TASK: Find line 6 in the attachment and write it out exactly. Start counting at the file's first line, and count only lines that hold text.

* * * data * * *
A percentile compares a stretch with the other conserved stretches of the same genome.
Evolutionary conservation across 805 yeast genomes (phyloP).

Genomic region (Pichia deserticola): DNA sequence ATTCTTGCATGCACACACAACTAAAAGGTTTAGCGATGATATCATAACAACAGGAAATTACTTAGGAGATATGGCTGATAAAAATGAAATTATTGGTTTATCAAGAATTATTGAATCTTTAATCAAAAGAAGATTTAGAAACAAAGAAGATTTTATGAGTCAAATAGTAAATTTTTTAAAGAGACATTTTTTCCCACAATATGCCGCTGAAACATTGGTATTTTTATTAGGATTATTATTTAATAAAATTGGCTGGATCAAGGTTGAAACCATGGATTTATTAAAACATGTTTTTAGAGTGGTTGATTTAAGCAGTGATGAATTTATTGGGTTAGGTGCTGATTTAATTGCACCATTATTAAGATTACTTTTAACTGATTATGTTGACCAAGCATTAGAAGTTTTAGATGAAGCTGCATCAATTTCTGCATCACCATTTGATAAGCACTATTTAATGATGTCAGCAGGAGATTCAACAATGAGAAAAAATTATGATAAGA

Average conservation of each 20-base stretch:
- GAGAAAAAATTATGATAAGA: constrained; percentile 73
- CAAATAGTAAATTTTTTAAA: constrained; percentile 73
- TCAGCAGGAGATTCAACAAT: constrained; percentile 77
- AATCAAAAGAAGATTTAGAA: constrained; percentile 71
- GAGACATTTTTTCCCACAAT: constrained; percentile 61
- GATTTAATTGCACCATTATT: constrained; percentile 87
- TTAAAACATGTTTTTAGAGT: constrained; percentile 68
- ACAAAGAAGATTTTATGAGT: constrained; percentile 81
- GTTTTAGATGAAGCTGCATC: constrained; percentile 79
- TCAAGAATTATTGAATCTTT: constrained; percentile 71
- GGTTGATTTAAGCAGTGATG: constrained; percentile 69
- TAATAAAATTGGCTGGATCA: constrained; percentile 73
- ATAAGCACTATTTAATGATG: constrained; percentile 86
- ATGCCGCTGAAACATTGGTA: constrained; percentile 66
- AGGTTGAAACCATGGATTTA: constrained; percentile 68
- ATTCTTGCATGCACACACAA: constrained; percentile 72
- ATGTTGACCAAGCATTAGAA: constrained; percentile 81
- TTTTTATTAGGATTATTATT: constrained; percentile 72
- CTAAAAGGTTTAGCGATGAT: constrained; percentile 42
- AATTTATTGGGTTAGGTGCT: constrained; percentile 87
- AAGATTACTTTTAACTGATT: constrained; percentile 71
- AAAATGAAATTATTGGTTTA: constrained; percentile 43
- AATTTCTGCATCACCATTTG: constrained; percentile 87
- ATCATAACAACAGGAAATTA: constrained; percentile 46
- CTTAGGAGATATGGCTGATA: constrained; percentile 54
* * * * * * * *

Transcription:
- CAAATAGTAAATTTTTTAAA: constrained; percentile 73